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Portland Trail Blazers vs. Brooklyn Nets Preview

Portland welcomes the beleaguered Nets.

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NBA: Brooklyn Nets at Sacramento Kings Cary Edmondson-USA TODAY Sports

Portland Trail Blazers (10-4) vs. Brooklyn Nets (6-9)

Carpet diem. The Portland Trail Blazers will again be sporting the PDX carpet jerseys as they welcome the Brooklyn Nets. In those same jerseys on Tuesday, the Blazers couldn’t find a way to put the San Antonio Spurs in the rear view mirror until late, but at the end of the day that’s what counts. The 117-110 score line probably flatters the Blazers a bit, but you take what you can get in the NBA.

The Brooklyn Nets have more negative storylines going simultaneously than most teams will have over an entire season. Is Kevin Durant happy? Will Kyrie Irving do at least the bare minimum to get back on the court? Does Ben Simmons care? How do you give up 153 points to the Sacramento Kings in a regulation game? Even the owner can’t escape some bad press. The Nets are a mess, but of course, a mess with Durant. He couldn’t prevent the Nets from losing to the Kings on Tuesday by a score of 153-121, but Thursday is a new day and the Nets would really like to make the long trip home a bit more pleasant with a win.

Trail Blazers vs. Nets - Thursday, November 17 - 7:00 p.m. PT

How to watch on TV: Root Sports Plus, NBA League Pass

Blazers injuries: Gary Payton II (out), Olivier Sarr (out), Jusuf Nurkic (questionable), Keon Johnson (questionable), Justice Winslow (questionable)

Nets injuries: T. J. Warren (out), Kyrie Irving (out)

SBN Affiliate: Netsdaily

The Matchup

  • Jusuf Nurkić Coming back from injury isn’t easy, so let’s not nominate reserve center Drew Eubanks as the long term starter just yet. Nevertheless, it has to be said that Nurkić was pretty bad on Tuesday against the Spurs. It’s not all his fault that Jakob Poeltl scored a carrier high 31 points and pulled down 14 rebounds, but he was far from an innocent bystander. Rather more of a guilty bystander. The game against the Nets is another chance to get back some mojo...assuming he plays. Whether Nurkic or Eubanks suits up, Nic Claxton was the starting center for the Nets against the Kings. Domantas Sabonis beat Claxton every way possible. A healthy and locked-in Nurkić should be able to have his way with Claxton. While Nurkić might not quite be either of those things right now, this is a good opportunity to have some success and get some confidence. Of course after the performance against the Spurs the Blazers might just decide he needs more time to recuperate, in which case it’ll be up to Eubanks to run Claxton around the floor.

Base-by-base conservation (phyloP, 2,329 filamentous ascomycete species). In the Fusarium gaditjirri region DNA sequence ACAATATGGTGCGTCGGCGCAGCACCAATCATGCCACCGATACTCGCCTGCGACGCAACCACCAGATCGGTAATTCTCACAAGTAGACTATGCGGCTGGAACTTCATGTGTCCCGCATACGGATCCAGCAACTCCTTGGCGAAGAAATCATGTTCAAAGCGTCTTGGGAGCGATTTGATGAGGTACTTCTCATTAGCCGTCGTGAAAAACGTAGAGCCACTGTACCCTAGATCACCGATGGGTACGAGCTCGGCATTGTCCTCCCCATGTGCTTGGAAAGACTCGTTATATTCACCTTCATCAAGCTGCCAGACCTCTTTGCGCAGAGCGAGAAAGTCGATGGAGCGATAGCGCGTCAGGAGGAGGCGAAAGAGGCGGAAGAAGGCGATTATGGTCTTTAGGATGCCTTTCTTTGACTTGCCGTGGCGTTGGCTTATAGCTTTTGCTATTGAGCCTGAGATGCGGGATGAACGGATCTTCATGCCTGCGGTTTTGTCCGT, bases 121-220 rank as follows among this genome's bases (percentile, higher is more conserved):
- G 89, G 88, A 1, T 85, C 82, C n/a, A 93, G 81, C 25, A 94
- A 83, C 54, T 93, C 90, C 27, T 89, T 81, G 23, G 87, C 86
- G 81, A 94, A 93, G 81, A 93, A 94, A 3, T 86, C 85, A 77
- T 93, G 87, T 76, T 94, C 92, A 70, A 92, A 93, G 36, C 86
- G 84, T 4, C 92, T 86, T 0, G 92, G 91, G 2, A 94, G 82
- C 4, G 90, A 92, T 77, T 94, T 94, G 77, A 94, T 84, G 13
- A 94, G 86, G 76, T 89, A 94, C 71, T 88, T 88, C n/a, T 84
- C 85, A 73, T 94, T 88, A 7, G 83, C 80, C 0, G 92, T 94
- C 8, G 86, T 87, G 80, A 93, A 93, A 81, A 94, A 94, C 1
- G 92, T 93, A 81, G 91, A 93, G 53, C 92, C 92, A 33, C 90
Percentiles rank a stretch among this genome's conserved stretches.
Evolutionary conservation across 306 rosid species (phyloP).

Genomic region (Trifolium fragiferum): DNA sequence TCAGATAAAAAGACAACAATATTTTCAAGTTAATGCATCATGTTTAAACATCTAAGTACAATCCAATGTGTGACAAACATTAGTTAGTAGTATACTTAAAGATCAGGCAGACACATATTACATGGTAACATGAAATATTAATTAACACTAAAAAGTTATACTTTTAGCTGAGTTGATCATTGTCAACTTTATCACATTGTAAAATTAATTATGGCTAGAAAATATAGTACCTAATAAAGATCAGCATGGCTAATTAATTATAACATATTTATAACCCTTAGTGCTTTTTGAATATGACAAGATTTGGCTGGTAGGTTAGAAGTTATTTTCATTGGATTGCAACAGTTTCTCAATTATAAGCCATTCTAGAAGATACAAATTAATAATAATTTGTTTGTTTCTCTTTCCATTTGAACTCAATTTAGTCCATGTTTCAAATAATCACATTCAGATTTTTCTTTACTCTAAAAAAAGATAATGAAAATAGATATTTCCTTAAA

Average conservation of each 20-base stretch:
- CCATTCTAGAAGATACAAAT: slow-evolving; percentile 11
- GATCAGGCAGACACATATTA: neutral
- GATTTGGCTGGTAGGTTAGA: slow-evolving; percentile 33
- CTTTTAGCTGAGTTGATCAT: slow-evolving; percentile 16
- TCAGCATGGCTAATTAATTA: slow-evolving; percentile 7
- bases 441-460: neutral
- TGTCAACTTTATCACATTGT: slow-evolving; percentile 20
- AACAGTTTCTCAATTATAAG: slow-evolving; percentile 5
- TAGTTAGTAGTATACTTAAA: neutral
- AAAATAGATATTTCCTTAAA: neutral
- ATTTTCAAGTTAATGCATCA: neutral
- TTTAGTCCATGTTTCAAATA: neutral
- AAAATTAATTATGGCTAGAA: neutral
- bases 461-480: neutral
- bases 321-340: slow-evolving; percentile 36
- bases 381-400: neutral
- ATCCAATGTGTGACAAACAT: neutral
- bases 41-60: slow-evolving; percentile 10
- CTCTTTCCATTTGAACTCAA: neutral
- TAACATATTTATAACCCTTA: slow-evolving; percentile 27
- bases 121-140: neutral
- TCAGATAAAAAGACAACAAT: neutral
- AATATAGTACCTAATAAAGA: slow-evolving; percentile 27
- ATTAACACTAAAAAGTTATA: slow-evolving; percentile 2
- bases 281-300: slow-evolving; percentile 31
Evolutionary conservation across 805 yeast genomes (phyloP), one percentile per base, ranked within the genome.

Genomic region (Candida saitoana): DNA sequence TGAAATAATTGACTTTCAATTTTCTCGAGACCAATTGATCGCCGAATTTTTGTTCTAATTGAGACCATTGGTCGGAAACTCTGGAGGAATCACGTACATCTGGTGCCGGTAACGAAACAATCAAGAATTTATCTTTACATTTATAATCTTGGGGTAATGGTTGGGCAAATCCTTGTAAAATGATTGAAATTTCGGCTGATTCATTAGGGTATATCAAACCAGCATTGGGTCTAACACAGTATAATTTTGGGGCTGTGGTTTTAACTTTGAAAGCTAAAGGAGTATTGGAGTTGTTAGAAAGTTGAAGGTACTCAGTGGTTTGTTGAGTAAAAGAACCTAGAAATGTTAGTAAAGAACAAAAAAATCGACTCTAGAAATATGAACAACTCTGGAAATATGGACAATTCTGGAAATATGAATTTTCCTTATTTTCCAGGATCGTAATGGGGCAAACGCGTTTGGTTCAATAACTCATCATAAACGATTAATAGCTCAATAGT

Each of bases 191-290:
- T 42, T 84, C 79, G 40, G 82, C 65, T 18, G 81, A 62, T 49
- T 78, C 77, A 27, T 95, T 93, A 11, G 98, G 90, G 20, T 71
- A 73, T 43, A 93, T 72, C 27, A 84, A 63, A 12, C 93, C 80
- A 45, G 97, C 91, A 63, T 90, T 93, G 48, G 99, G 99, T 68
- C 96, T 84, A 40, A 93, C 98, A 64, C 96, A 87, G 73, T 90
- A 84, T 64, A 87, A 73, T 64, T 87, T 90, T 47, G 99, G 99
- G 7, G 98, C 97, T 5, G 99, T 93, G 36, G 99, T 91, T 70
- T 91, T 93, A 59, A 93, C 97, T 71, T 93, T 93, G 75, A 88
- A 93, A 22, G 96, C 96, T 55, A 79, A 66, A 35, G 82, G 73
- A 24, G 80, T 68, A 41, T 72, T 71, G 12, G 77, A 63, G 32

• Challenge anyone not named Durant to perform One of the biggest on-court reasons the Nets are off to a slow start is that opponents are doing their utmost to make Kevin Durant’s life miserable. How do you do that? Lots of double (or triple) teams and physicality. With Kyrie Irving still unavailable and Ben Simmons averaging 5.8 points per game (if he even manages to suit up), forcing Durant to rely on his teammates means a pretty large drop in talent deciding the outcome of Nets games. Make no mistake, expect Durant to do Kevin Durant things and put up stats that would be the envy of most of the NBA, but a successful night for the Blazers almost certainly means that Durant was contained to mere mortal levels.
  • Hit them hard and fast The schedule gods are shining on Portland this game, with the Nets playing in the last game of a four-game road trip. On Tuesday, after about four minutes had elapsed in the second quarter, it was all Kings. By the end of the quarter the Kings lead by 19 and it was over. If the Blazers can hit them hard and build up an early lead it’s hard to see the Nets mounting a comeback. They’ll be thinking of the long trip home and hoping that Irving can come back and help turn things around.

What Others Are Saying

Marc J. Spears interviewed Kevin Durant for Andscape, and if Durant is upset about his situation he sure isn’t letting on.

As the dust settled about an hour after the blowout for the roller-coaster Nets, 12-time All-Star Kevin Durant was at peace, sporting a smile and wearing his trademark baseball cap. He expressed his gratitude for being able to play basketball for a living.

Net Income of Netsdaily says that the Nets’ controversies and problems don’t stop with the players. Owner Joe Tsai is up to his eyeballs in it as well.

Now, with his hardline stance on Kyrie Irving’s promotion of an antisemitic video, he has something new to cope with: criticism that paints him as hypocritical from a human rights perspective. The company he co-founded — and the main source of his wealth — has been accused by some of working with the Communist Party in its persecution of the Uighur Muslim minority which dominates in the northwest province of Xinjiang. Some have called it genocide. Somewhere beyond a million Uighurs have been sent to interment camps and blanket government surveillance is the rule. U.S. officials say they don’t have an accurate number of those imprisoned. There are few human rights issues of greater concern in the world.

The Nets record so far is poor, and to salvage the season the Nets feel they need Simmons to come through writes Shams Charania and Sam Amick (subscription required).

With Simmons’ lack of availability already a major issue for the Nets — not to mention his lackluster play when he had stepped foot on the court — the timing of his return couldn’t have been any better. Yet with the Nets desperately trying to save their season amid the recent departure of coach Steve Nash and the unresolved Kyrie Irving controversy, the skepticism about Simmons’ ultimate impact remains.